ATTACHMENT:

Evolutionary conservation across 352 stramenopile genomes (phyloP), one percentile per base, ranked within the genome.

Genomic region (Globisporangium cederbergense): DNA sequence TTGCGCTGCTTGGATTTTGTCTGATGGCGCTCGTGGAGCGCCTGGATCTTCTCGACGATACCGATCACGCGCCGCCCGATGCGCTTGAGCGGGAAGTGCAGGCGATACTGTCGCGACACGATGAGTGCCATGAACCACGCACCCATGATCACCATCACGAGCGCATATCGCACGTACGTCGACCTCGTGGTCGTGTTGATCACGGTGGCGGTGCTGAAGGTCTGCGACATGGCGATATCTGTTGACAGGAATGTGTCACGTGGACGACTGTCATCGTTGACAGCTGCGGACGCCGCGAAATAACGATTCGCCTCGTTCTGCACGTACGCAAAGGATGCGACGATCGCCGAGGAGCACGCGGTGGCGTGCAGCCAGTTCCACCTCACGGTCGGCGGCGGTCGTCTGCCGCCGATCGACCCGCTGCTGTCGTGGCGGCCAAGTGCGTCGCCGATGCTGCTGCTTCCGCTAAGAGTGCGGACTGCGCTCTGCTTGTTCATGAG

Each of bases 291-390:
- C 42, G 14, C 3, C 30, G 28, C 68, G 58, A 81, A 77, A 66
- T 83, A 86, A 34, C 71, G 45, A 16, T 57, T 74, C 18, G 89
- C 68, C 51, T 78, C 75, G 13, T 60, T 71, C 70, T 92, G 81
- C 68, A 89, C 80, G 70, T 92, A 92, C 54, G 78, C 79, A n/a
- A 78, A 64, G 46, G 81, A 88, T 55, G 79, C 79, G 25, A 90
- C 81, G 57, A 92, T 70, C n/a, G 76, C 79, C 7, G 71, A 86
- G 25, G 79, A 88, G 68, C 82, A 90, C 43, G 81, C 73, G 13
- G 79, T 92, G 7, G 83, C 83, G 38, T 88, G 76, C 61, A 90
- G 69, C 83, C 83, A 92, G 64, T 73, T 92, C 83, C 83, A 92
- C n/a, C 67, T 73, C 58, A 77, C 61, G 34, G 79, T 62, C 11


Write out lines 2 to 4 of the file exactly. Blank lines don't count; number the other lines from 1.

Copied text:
Genomic region (Globisporangium cederbergense): DNA sequence TTGCGCTGCTTGGATTTTGTCTGATGGCGCTCGTGGAGCGCCTGGATCTTCTCGACGATACCGATCACGCGCCGCCCGATGCGCTTGAGCGGGAAGTGCAGGCGATACTGTCGCGACACGATGAGTGCCATGAACCACGCACCCATGATCACCATCACGAGCGCATATCGCACGTACGTCGACCTCGTGGTCGTGTTGATCACGGTGGCGGTGCTGAAGGTCTGCGACATGGCGATATCTGTTGACAGGAATGTGTCACGTGGACGACTGTCATCGTTGACAGCTGCGGACGCCGCGAAATAACGATTCGCCTCGTTCTGCACGTACGCAAAGGATGCGACGATCGCCGAGGAGCACGCGGTGGCGTGCAGCCAGTTCCACCTCACGGTCGGCGGCGGTCGTCTGCCGCCGATCGACCCGCTGCTGTCGTGGCGGCCAAGTGCGTCGCCGATGCTGCTGCTTCCGCTAAGAGTGCGGACTGCGCTCTGCTTGTTCATGAG

Each of bases 291-390:
- C 42, G 14, C 3, C 30, G 28, C 68, G 58, A 81, A 77, A 66